It’s rare that I mention or speak about how much money we spent to have Rex, either here or with people outside of the computer. Part of it is because we didn’t really have financial issues in trying to have him, hence no drama. But the other part is that I think it’s a little tacky to talk about the gargantuan wad of cash that we spent over the course of our five year epic saga to have a real live baby when so many couples in similar situations don’t have the means to take their journey as fas as ours went.
I will break that silence today, though, because those nifty ladies Lori and babysmiling asked me (and everyone else) to answer some tough questions about finances and infertility. What is the effect of finances on the path that we chose to take in building our family? What will I tell Rex when he’s older about how much money we spent to have him?
For us, finances were a consideration, but not a deciding factor in terms of how far we would go to have a baby. This was partly because my tubal surgery, 6 IUIs and 1 IVF (including meds for most of those) were covered by insurance. Between the write offs that my insurance company was able to negotiate with Dr. Uterus and our generous lifetime benefit, we didn’t feel the full financial heat until IVFs number 2 and 3 with Dr. Salsa. Even then, though, Dr. Salsa had very competitive rates for IVF. I even got him to give me a discount for IVF number 3 that resulted in Rex. So, money was an object, but it wasn’t the only object.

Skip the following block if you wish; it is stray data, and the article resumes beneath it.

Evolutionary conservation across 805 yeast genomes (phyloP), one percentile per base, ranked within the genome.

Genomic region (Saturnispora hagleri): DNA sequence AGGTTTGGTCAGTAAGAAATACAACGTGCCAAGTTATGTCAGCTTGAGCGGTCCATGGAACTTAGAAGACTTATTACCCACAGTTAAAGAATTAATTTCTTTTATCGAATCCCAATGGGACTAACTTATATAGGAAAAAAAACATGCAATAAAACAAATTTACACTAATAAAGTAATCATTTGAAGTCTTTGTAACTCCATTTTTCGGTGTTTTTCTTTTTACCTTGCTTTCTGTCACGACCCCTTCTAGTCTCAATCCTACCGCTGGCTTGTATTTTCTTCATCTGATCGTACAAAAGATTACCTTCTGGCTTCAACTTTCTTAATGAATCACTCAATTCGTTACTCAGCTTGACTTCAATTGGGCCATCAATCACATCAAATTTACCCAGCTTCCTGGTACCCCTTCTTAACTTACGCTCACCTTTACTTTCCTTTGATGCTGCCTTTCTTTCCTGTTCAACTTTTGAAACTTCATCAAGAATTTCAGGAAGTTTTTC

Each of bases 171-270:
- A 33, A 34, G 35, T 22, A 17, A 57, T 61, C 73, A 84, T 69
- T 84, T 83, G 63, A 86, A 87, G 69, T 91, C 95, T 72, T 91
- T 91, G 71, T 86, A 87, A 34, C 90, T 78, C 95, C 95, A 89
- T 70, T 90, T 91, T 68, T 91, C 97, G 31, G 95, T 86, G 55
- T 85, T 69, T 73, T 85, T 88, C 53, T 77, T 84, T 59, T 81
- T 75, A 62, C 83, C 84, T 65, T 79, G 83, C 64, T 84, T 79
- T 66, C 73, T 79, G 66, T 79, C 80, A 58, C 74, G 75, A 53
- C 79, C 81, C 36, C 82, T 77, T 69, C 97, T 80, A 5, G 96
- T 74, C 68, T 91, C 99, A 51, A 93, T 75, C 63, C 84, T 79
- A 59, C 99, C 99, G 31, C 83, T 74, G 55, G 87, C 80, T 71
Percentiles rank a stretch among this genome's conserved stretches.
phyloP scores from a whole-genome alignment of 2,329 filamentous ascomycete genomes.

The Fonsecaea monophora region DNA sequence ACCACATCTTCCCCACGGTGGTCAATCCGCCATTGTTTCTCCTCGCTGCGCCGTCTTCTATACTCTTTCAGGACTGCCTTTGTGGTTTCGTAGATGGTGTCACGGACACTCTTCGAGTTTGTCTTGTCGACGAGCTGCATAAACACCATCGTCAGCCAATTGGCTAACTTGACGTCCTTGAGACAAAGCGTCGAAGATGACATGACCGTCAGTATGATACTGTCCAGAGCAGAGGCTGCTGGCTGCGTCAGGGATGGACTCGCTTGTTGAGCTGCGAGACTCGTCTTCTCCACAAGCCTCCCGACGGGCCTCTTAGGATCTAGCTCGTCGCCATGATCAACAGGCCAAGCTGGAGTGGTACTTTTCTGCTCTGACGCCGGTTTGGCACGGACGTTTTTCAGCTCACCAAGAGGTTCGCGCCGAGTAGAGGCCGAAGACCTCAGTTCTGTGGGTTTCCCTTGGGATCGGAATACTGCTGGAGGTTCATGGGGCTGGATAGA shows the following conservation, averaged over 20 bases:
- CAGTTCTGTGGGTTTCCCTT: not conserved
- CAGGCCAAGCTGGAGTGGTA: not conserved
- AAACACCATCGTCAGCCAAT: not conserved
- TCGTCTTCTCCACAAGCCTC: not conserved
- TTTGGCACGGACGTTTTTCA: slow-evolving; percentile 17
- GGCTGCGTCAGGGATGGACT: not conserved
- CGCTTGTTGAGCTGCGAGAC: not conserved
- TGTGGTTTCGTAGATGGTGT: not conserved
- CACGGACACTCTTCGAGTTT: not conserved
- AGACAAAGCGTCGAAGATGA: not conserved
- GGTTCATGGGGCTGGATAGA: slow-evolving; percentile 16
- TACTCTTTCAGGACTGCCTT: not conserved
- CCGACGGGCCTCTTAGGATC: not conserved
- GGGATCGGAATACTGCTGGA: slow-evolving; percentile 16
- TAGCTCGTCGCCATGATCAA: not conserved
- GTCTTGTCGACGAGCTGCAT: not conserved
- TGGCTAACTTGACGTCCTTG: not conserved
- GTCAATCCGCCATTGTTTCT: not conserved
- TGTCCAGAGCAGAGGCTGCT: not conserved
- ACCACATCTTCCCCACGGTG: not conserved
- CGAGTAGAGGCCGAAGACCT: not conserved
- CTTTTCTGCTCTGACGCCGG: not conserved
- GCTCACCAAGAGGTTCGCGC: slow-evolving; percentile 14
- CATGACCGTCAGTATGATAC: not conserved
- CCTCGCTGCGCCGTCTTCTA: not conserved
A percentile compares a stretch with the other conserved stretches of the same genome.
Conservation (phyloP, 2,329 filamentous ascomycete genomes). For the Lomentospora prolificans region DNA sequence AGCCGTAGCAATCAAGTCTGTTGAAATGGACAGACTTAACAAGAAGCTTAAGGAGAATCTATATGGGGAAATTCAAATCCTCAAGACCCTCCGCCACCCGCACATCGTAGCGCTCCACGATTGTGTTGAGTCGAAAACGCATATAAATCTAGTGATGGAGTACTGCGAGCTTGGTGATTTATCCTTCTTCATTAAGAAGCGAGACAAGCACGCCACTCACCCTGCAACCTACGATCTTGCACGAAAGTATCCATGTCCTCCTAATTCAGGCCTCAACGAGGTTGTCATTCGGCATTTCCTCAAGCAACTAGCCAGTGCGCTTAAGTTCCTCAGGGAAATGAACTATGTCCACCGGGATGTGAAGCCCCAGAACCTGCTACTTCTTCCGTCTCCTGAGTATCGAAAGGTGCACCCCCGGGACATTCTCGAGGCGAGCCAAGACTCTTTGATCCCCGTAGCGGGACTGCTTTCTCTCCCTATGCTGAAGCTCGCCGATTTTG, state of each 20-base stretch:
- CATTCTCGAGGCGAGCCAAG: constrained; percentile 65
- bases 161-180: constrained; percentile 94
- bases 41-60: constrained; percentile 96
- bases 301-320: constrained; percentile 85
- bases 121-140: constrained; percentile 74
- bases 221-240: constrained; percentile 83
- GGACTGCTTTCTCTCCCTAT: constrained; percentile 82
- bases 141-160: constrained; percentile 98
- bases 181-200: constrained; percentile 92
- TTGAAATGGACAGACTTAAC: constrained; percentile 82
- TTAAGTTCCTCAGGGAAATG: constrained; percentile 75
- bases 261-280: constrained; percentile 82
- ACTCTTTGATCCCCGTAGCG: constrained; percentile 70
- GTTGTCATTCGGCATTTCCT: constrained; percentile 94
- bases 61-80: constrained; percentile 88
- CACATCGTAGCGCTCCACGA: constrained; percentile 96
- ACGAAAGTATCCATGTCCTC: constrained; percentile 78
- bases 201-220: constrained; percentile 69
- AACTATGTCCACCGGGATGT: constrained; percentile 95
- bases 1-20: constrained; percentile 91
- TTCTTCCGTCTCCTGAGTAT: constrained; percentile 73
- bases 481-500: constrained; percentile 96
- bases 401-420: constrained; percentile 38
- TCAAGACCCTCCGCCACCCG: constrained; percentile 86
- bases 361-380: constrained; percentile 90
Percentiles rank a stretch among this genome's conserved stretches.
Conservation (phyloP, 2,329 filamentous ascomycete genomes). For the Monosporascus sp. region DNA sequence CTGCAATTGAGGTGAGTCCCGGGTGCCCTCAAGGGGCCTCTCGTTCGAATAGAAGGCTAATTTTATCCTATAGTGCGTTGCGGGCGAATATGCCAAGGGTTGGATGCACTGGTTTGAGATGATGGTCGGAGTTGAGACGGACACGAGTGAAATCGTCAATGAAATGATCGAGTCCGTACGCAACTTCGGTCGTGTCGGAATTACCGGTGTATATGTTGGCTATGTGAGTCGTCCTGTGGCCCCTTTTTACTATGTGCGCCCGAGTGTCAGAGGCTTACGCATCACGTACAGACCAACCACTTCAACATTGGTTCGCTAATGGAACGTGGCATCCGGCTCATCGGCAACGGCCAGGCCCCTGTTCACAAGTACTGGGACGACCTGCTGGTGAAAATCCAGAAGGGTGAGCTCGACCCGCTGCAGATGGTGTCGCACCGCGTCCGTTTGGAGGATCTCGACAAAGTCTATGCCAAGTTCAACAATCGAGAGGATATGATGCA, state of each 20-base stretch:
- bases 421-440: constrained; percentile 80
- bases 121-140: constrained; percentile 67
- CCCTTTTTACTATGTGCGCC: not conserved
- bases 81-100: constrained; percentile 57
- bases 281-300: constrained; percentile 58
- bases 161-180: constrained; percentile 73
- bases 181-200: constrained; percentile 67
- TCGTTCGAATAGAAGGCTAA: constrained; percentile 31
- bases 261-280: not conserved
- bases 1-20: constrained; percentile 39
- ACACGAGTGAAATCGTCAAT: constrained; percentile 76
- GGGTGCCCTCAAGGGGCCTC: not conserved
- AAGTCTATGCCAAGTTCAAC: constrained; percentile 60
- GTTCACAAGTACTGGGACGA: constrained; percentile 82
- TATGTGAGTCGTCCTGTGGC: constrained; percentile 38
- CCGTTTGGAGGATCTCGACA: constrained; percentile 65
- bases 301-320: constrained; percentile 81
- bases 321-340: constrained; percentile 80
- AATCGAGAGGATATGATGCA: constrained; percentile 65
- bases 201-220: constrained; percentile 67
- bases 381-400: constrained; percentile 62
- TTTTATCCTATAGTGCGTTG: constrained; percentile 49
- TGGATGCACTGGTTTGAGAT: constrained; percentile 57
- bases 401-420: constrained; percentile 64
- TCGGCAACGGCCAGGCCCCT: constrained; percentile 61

With each additional cycle, and disappointment – either with a negative or worse a miscarriage – the question that we would ask ourselves was did we have the emotional resources to continue on, not the financial ones. We had about hit the wall when we decided to do IVF #3. We both knew that if it didn’t work that we were probably done.
Of course, since it was IVF # 3 that produced Rex, are we going to tell him how much he cost? No more than we are going to give him a bill when he turns 18 for all of the food and expenses he’s cost growing up. It’s part of doing business. The reality was that we were not in that fortunate group of people who got pregnant for free. I won’t lie and say that this didn’t bother me greatly because it did.
I will tell him, though, how fortunate we were to be able to afford all of the treatments because (insert Hallmark Channel music here) they resulted in him. The baby I wanted for so long and who turned out to be even more fantastic and amazing and every other superlative adjective in the English language. We wouldn’t have had HIM – not a baby, but HIM – if it hadn’t been for all that we did and to me, that’s priceless.
This doesn’t mean that we won’t joke to him every once in a while that we spent his inheritance trying to have him. It will be just like the time when I was in college and received a post card from my parents in Europe that simply said: “Study harder. Inheritance fading fast.”